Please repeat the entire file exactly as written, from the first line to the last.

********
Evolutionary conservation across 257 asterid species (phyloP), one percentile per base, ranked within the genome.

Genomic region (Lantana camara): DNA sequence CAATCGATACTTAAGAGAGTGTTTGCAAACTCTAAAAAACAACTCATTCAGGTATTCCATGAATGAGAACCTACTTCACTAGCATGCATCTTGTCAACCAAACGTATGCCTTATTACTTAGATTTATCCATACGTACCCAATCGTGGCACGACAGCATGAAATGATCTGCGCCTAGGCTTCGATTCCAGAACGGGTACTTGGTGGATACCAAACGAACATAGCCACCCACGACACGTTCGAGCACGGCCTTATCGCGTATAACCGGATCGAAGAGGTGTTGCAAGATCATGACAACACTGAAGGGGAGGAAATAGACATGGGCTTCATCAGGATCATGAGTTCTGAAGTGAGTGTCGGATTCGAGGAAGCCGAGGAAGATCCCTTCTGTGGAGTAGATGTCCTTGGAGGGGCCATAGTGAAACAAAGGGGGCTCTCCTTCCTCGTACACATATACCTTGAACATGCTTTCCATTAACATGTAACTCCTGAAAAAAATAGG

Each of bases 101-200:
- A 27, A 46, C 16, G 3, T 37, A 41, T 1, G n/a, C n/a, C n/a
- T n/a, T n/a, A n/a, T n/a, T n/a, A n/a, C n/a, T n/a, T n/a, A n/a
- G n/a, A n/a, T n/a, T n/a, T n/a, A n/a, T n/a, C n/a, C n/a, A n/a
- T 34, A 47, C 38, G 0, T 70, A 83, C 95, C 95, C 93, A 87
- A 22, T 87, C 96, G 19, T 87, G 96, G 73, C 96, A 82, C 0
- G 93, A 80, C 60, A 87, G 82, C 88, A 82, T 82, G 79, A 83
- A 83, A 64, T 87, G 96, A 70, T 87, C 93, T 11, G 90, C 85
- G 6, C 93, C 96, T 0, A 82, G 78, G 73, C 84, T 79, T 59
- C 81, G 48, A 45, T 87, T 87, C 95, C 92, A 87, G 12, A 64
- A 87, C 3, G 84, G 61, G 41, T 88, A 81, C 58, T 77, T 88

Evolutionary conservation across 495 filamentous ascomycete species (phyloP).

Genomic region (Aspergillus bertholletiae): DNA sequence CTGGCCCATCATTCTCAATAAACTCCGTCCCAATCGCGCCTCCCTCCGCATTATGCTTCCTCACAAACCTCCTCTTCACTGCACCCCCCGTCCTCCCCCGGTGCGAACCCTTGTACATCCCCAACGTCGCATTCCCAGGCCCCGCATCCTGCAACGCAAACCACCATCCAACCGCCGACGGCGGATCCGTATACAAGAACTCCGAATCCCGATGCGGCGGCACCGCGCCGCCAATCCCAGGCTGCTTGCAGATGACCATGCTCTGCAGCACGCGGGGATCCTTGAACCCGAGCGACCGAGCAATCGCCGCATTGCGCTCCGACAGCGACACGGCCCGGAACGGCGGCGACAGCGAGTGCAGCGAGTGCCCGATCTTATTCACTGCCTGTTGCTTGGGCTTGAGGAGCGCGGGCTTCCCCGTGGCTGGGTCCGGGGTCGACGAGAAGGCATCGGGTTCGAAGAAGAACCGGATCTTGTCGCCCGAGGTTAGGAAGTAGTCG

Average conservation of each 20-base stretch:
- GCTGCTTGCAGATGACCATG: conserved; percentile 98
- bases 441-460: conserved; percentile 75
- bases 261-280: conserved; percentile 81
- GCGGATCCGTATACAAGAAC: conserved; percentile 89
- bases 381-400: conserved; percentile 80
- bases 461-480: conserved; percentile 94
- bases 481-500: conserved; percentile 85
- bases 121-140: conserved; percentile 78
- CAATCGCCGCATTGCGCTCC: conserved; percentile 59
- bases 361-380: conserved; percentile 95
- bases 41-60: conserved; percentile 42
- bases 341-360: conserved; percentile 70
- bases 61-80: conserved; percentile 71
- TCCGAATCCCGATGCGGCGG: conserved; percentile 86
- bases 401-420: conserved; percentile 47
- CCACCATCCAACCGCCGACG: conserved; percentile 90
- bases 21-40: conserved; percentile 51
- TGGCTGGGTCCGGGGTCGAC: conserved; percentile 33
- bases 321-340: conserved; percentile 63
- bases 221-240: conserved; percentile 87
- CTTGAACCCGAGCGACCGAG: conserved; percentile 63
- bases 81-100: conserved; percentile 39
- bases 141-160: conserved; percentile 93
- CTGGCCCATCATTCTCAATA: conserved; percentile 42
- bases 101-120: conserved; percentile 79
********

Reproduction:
Evolutionary conservation across 257 asterid species (phyloP), one percentile per base, ranked within the genome.

Genomic region (Lantana camara): DNA sequence CAATCGATACTTAAGAGAGTGTTTGCAAACTCTAAAAAACAACTCATTCAGGTATTCCATGAATGAGAACCTACTTCACTAGCATGCATCTTGTCAACCAAACGTATGCCTTATTACTTAGATTTATCCATACGTACCCAATCGTGGCACGACAGCATGAAATGATCTGCGCCTAGGCTTCGATTCCAGAACGGGTACTTGGTGGATACCAAACGAACATAGCCACCCACGACACGTTCGAGCACGGCCTTATCGCGTATAACCGGATCGAAGAGGTGTTGCAAGATCATGACAACACTGAAGGGGAGGAAATAGACATGGGCTTCATCAGGATCATGAGTTCTGAAGTGAGTGTCGGATTCGAGGAAGCCGAGGAAGATCCCTTCTGTGGAGTAGATGTCCTTGGAGGGGCCATAGTGAAACAAAGGGGGCTCTCCTTCCTCGTACACATATACCTTGAACATGCTTTCCATTAACATGTAACTCCTGAAAAAAATAGG

Each of bases 101-200:
- A 27, A 46, C 16, G 3, T 37, A 41, T 1, G n/a, C n/a, C n/a
- T n/a, T n/a, A n/a, T n/a, T n/a, A n/a, C n/a, T n/a, T n/a, A n/a
- G n/a, A n/a, T n/a, T n/a, T n/a, A n/a, T n/a, C n/a, C n/a, A n/a
- T 34, A 47, C 38, G 0, T 70, A 83, C 95, C 95, C 93, A 87
- A 22, T 87, C 96, G 19, T 87, G 96, G 73, C 96, A 82, C 0
- G 93, A 80, C 60, A 87, G 82, C 88, A 82, T 82, G 79, A 83
- A 83, A 64, T 87, G 96, A 70, T 87, C 93, T 11, G 90, C 85
- G 6, C 93, C 96, T 0, A 82, G 78, G 73, C 84, T 79, T 59
- C 81, G 48, A 45, T 87, T 87, C 95, C 92, A 87, G 12, A 64
- A 87, C 3, G 84, G 61, G 41, T 88, A 81, C 58, T 77, T 88

Evolutionary conservation across 495 filamentous ascomycete species (phyloP).

Genomic region (Aspergillus bertholletiae): DNA sequence CTGGCCCATCATTCTCAATAAACTCCGTCCCAATCGCGCCTCCCTCCGCATTATGCTTCCTCACAAACCTCCTCTTCACTGCACCCCCCGTCCTCCCCCGGTGCGAACCCTTGTACATCCCCAACGTCGCATTCCCAGGCCCCGCATCCTGCAACGCAAACCACCATCCAACCGCCGACGGCGGATCCGTATACAAGAACTCCGAATCCCGATGCGGCGGCACCGCGCCGCCAATCCCAGGCTGCTTGCAGATGACCATGCTCTGCAGCACGCGGGGATCCTTGAACCCGAGCGACCGAGCAATCGCCGCATTGCGCTCCGACAGCGACACGGCCCGGAACGGCGGCGACAGCGAGTGCAGCGAGTGCCCGATCTTATTCACTGCCTGTTGCTTGGGCTTGAGGAGCGCGGGCTTCCCCGTGGCTGGGTCCGGGGTCGACGAGAAGGCATCGGGTTCGAAGAAGAACCGGATCTTGTCGCCCGAGGTTAGGAAGTAGTCG

Average conservation of each 20-base stretch:
- GCTGCTTGCAGATGACCATG: conserved; percentile 98
- bases 441-460: conserved; percentile 75
- bases 261-280: conserved; percentile 81
- GCGGATCCGTATACAAGAAC: conserved; percentile 89
- bases 381-400: conserved; percentile 80
- bases 461-480: conserved; percentile 94
- bases 481-500: conserved; percentile 85
- bases 121-140: conserved; percentile 78
- CAATCGCCGCATTGCGCTCC: conserved; percentile 59
- bases 361-380: conserved; percentile 95
- bases 41-60: conserved; percentile 42
- bases 341-360: conserved; percentile 70
- bases 61-80: conserved; percentile 71
- TCCGAATCCCGATGCGGCGG: conserved; percentile 86
- bases 401-420: conserved; percentile 47
- CCACCATCCAACCGCCGACG: conserved; percentile 90
- bases 21-40: conserved; percentile 51
- TGGCTGGGTCCGGGGTCGAC: conserved; percentile 33
- bases 321-340: conserved; percentile 63
- bases 221-240: conserved; percentile 87
- CTTGAACCCGAGCGACCGAG: conserved; percentile 63
- bases 81-100: conserved; percentile 39
- bases 141-160: conserved; percentile 93
- CTGGCCCATCATTCTCAATA: conserved; percentile 42
- bases 101-120: conserved; percentile 79